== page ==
Congratulations on the setup.
This is something I have played with for years with aquariums as well as other things that need to be cooled.
When it comes to refrigerators, the negative response you will see the most is that the compressors are not built to handle the load. Refrigerators and Freezers are built to keep cold things cold or in other words, not have to run all the time.
However, that is only partly true.
The truth is that no compressors are really built to run 24/7 be it fridge, air conditioner or chiller. If your setup is powerful enough that it doesn’t have to work hard (as yours seems to be), then you should be alright. The problem is when people run out and buy things too small, like a mini-fridg, and expect it to keep up with the constant 5-15 degree drop they need.
I made this mistake when I added metal halides to a 90 gallon reef tank and figured a mini-fridge would be great. I drilled holes in the top and ran a coil of tubing inside the unit. A great bonus was I could keep fish food in the freezer section making my wife happy that the “icky stuff” was no longer in the kitchen fridge. It worked and it worked well…for a while.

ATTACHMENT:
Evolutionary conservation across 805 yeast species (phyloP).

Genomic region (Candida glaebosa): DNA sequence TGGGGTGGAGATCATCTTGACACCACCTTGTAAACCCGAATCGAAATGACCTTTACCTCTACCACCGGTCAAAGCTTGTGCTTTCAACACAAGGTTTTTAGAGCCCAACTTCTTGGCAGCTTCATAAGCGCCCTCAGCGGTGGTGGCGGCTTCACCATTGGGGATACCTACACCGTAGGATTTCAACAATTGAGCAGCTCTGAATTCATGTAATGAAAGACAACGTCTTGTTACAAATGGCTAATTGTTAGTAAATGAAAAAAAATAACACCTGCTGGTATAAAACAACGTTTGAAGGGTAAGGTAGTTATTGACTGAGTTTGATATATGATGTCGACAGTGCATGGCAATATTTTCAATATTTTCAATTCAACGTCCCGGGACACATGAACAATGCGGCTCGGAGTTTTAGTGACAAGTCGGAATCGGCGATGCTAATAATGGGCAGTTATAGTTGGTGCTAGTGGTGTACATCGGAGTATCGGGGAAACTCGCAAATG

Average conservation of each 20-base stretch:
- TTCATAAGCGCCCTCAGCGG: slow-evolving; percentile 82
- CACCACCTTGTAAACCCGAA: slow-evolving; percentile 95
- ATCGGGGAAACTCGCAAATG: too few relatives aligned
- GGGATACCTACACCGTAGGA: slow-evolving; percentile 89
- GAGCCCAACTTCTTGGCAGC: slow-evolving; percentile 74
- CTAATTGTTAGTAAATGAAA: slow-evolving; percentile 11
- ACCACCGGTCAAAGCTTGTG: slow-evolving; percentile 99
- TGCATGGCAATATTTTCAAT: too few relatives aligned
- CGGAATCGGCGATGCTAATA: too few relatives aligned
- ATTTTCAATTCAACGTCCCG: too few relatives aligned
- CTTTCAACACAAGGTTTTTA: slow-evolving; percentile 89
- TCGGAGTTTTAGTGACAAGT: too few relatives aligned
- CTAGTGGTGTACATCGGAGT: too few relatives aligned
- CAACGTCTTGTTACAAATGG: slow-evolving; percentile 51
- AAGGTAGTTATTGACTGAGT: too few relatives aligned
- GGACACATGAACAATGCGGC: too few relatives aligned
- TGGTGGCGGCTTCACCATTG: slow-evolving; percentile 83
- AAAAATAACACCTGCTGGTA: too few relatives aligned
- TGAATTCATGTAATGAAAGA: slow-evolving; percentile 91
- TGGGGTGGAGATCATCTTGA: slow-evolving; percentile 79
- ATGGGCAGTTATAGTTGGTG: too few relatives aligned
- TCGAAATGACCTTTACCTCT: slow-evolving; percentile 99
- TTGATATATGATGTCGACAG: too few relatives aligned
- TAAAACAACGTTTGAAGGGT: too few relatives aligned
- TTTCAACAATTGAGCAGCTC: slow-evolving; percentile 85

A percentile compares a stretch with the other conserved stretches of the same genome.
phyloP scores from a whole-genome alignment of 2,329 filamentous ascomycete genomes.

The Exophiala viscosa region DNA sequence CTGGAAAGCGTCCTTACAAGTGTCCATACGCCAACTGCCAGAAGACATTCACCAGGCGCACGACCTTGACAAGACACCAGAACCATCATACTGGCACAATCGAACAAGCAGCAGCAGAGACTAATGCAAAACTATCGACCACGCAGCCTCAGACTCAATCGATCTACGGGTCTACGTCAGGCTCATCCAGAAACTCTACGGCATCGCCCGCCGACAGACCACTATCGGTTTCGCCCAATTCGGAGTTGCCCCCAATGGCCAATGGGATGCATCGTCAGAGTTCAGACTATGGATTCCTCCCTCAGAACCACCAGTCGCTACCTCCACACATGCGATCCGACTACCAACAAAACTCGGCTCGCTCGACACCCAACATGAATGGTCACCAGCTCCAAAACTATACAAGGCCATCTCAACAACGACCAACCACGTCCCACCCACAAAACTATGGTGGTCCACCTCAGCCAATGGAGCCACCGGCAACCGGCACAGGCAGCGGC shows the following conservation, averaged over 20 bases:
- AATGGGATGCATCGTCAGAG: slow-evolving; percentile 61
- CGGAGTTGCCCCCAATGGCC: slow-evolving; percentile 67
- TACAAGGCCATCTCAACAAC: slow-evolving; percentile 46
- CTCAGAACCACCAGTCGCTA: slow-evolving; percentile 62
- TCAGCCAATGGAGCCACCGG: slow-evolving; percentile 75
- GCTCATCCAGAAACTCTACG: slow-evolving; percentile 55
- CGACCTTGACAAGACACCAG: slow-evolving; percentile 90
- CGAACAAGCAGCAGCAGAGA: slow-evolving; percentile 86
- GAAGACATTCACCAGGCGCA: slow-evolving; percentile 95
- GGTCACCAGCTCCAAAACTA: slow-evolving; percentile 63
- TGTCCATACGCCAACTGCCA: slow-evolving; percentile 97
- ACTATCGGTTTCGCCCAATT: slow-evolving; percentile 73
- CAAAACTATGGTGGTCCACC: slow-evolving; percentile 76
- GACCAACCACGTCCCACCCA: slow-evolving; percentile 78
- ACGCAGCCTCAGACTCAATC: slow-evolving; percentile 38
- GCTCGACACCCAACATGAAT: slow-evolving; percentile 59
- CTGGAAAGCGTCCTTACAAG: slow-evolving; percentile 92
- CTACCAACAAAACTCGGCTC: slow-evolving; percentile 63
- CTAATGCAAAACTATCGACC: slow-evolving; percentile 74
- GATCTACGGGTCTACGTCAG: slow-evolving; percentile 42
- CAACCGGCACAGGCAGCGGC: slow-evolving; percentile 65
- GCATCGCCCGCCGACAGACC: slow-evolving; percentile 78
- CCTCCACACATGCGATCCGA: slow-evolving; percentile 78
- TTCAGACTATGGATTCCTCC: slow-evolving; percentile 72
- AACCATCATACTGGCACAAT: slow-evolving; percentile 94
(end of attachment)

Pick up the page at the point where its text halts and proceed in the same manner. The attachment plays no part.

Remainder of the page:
A little over a year later, in the hottest days of summer, it gave out. I was broke at the time and had change out packets of dry ice floating in my sump for the rest of the summer. However, I still lost a few corals.
Before the next summer, I splurged on a n inline chiller. I had to put the icky stuff back in the kitchen fridge, but it still runs today (7 years later). I couldn’t tell the difference in noise.
A couple of questions.
That aluminum radiator actually sits in your tank water?
If so, I would freak out if it was in a reef tank, but is that relatively safe in a planted tank?